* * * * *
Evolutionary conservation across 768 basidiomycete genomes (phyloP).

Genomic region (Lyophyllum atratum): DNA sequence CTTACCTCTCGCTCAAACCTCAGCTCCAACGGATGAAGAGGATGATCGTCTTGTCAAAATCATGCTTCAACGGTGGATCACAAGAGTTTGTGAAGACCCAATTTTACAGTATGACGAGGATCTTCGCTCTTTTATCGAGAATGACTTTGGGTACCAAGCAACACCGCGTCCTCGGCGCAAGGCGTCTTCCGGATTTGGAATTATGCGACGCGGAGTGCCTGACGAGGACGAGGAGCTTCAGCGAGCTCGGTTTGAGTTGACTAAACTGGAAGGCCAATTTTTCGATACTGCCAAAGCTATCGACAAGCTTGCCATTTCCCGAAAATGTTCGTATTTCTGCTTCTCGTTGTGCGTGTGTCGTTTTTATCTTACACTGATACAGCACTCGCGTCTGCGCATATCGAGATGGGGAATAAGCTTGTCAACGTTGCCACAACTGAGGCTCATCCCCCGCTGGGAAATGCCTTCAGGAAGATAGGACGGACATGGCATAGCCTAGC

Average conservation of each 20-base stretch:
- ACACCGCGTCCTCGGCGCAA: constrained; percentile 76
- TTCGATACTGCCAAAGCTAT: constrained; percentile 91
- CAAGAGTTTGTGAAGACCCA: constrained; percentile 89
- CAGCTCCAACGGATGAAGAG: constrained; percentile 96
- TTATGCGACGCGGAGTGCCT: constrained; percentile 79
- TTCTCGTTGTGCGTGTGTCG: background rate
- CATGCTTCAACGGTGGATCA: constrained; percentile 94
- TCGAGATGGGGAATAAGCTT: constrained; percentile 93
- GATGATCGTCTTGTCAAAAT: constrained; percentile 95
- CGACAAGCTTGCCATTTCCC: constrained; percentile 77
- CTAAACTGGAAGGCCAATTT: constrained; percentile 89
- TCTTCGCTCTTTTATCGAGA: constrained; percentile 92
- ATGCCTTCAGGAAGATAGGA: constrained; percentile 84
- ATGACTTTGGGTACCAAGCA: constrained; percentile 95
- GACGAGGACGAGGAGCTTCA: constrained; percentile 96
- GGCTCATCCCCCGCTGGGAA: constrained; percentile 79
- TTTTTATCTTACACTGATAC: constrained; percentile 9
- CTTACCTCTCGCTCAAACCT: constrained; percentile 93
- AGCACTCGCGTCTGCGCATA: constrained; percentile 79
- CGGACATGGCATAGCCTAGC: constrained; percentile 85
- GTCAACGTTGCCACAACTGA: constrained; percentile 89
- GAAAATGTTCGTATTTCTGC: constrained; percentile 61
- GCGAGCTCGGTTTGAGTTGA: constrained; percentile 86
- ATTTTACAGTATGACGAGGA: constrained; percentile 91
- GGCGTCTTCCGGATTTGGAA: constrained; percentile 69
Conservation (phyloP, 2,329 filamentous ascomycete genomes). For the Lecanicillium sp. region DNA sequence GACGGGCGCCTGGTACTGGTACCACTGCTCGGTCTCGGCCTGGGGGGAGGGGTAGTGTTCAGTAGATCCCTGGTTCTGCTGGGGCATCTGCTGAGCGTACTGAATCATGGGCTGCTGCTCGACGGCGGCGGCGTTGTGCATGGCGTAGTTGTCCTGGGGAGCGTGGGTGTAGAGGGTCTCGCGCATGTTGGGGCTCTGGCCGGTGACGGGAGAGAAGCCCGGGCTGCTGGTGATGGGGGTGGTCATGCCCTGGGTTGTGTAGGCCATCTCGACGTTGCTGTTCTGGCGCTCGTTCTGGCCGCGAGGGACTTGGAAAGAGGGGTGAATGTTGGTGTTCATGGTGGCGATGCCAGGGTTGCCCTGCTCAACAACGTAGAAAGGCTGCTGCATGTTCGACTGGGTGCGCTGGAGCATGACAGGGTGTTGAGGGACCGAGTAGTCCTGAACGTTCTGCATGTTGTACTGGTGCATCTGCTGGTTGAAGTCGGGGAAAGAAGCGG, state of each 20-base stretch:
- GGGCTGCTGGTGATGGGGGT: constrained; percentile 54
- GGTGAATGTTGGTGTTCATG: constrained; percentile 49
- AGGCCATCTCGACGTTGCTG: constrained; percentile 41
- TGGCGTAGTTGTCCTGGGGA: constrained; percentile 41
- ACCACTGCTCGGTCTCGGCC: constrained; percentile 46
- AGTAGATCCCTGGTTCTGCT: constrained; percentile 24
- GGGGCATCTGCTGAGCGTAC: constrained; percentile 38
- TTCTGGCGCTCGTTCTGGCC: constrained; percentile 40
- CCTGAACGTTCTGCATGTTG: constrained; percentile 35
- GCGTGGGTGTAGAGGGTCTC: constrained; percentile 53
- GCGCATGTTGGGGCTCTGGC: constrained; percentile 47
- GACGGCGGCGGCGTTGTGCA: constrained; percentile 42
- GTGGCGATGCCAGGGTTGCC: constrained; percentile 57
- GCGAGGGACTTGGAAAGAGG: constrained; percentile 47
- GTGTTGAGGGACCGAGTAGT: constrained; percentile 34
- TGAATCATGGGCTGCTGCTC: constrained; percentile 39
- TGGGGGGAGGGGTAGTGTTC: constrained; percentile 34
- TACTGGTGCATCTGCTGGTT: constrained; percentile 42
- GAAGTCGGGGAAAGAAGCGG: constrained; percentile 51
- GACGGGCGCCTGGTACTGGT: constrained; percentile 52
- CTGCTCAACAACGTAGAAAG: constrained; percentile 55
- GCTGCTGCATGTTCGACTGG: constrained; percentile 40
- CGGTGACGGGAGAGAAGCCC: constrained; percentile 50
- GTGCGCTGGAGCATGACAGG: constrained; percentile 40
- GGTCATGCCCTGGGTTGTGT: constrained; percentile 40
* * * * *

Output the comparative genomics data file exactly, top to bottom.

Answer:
Evolutionary conservation across 768 basidiomycete genomes (phyloP).

Genomic region (Lyophyllum atratum): DNA sequence CTTACCTCTCGCTCAAACCTCAGCTCCAACGGATGAAGAGGATGATCGTCTTGTCAAAATCATGCTTCAACGGTGGATCACAAGAGTTTGTGAAGACCCAATTTTACAGTATGACGAGGATCTTCGCTCTTTTATCGAGAATGACTTTGGGTACCAAGCAACACCGCGTCCTCGGCGCAAGGCGTCTTCCGGATTTGGAATTATGCGACGCGGAGTGCCTGACGAGGACGAGGAGCTTCAGCGAGCTCGGTTTGAGTTGACTAAACTGGAAGGCCAATTTTTCGATACTGCCAAAGCTATCGACAAGCTTGCCATTTCCCGAAAATGTTCGTATTTCTGCTTCTCGTTGTGCGTGTGTCGTTTTTATCTTACACTGATACAGCACTCGCGTCTGCGCATATCGAGATGGGGAATAAGCTTGTCAACGTTGCCACAACTGAGGCTCATCCCCCGCTGGGAAATGCCTTCAGGAAGATAGGACGGACATGGCATAGCCTAGC

Average conservation of each 20-base stretch:
- ACACCGCGTCCTCGGCGCAA: constrained; percentile 76
- TTCGATACTGCCAAAGCTAT: constrained; percentile 91
- CAAGAGTTTGTGAAGACCCA: constrained; percentile 89
- CAGCTCCAACGGATGAAGAG: constrained; percentile 96
- TTATGCGACGCGGAGTGCCT: constrained; percentile 79
- TTCTCGTTGTGCGTGTGTCG: background rate
- CATGCTTCAACGGTGGATCA: constrained; percentile 94
- TCGAGATGGGGAATAAGCTT: constrained; percentile 93
- GATGATCGTCTTGTCAAAAT: constrained; percentile 95
- CGACAAGCTTGCCATTTCCC: constrained; percentile 77
- CTAAACTGGAAGGCCAATTT: constrained; percentile 89
- TCTTCGCTCTTTTATCGAGA: constrained; percentile 92
- ATGCCTTCAGGAAGATAGGA: constrained; percentile 84
- ATGACTTTGGGTACCAAGCA: constrained; percentile 95
- GACGAGGACGAGGAGCTTCA: constrained; percentile 96
- GGCTCATCCCCCGCTGGGAA: constrained; percentile 79
- TTTTTATCTTACACTGATAC: constrained; percentile 9
- CTTACCTCTCGCTCAAACCT: constrained; percentile 93
- AGCACTCGCGTCTGCGCATA: constrained; percentile 79
- CGGACATGGCATAGCCTAGC: constrained; percentile 85
- GTCAACGTTGCCACAACTGA: constrained; percentile 89
- GAAAATGTTCGTATTTCTGC: constrained; percentile 61
- GCGAGCTCGGTTTGAGTTGA: constrained; percentile 86
- ATTTTACAGTATGACGAGGA: constrained; percentile 91
- GGCGTCTTCCGGATTTGGAA: constrained; percentile 69
Conservation (phyloP, 2,329 filamentous ascomycete genomes). For the Lecanicillium sp. region DNA sequence GACGGGCGCCTGGTACTGGTACCACTGCTCGGTCTCGGCCTGGGGGGAGGGGTAGTGTTCAGTAGATCCCTGGTTCTGCTGGGGCATCTGCTGAGCGTACTGAATCATGGGCTGCTGCTCGACGGCGGCGGCGTTGTGCATGGCGTAGTTGTCCTGGGGAGCGTGGGTGTAGAGGGTCTCGCGCATGTTGGGGCTCTGGCCGGTGACGGGAGAGAAGCCCGGGCTGCTGGTGATGGGGGTGGTCATGCCCTGGGTTGTGTAGGCCATCTCGACGTTGCTGTTCTGGCGCTCGTTCTGGCCGCGAGGGACTTGGAAAGAGGGGTGAATGTTGGTGTTCATGGTGGCGATGCCAGGGTTGCCCTGCTCAACAACGTAGAAAGGCTGCTGCATGTTCGACTGGGTGCGCTGGAGCATGACAGGGTGTTGAGGGACCGAGTAGTCCTGAACGTTCTGCATGTTGTACTGGTGCATCTGCTGGTTGAAGTCGGGGAAAGAAGCGG, state of each 20-base stretch:
- GGGCTGCTGGTGATGGGGGT: constrained; percentile 54
- GGTGAATGTTGGTGTTCATG: constrained; percentile 49
- AGGCCATCTCGACGTTGCTG: constrained; percentile 41
- TGGCGTAGTTGTCCTGGGGA: constrained; percentile 41
- ACCACTGCTCGGTCTCGGCC: constrained; percentile 46
- AGTAGATCCCTGGTTCTGCT: constrained; percentile 24
- GGGGCATCTGCTGAGCGTAC: constrained; percentile 38
- TTCTGGCGCTCGTTCTGGCC: constrained; percentile 40
- CCTGAACGTTCTGCATGTTG: constrained; percentile 35
- GCGTGGGTGTAGAGGGTCTC: constrained; percentile 53
- GCGCATGTTGGGGCTCTGGC: constrained; percentile 47
- GACGGCGGCGGCGTTGTGCA: constrained; percentile 42
- GTGGCGATGCCAGGGTTGCC: constrained; percentile 57
- GCGAGGGACTTGGAAAGAGG: constrained; percentile 47
- GTGTTGAGGGACCGAGTAGT: constrained; percentile 34
- TGAATCATGGGCTGCTGCTC: constrained; percentile 39
- TGGGGGGAGGGGTAGTGTTC: constrained; percentile 34
- TACTGGTGCATCTGCTGGTT: constrained; percentile 42
- GAAGTCGGGGAAAGAAGCGG: constrained; percentile 51
- GACGGGCGCCTGGTACTGGT: constrained; percentile 52
- CTGCTCAACAACGTAGAAAG: constrained; percentile 55
- GCTGCTGCATGTTCGACTGG: constrained; percentile 40
- CGGTGACGGGAGAGAAGCCC: constrained; percentile 50
- GTGCGCTGGAGCATGACAGG: constrained; percentile 40
- GGTCATGCCCTGGGTTGTGT: constrained; percentile 40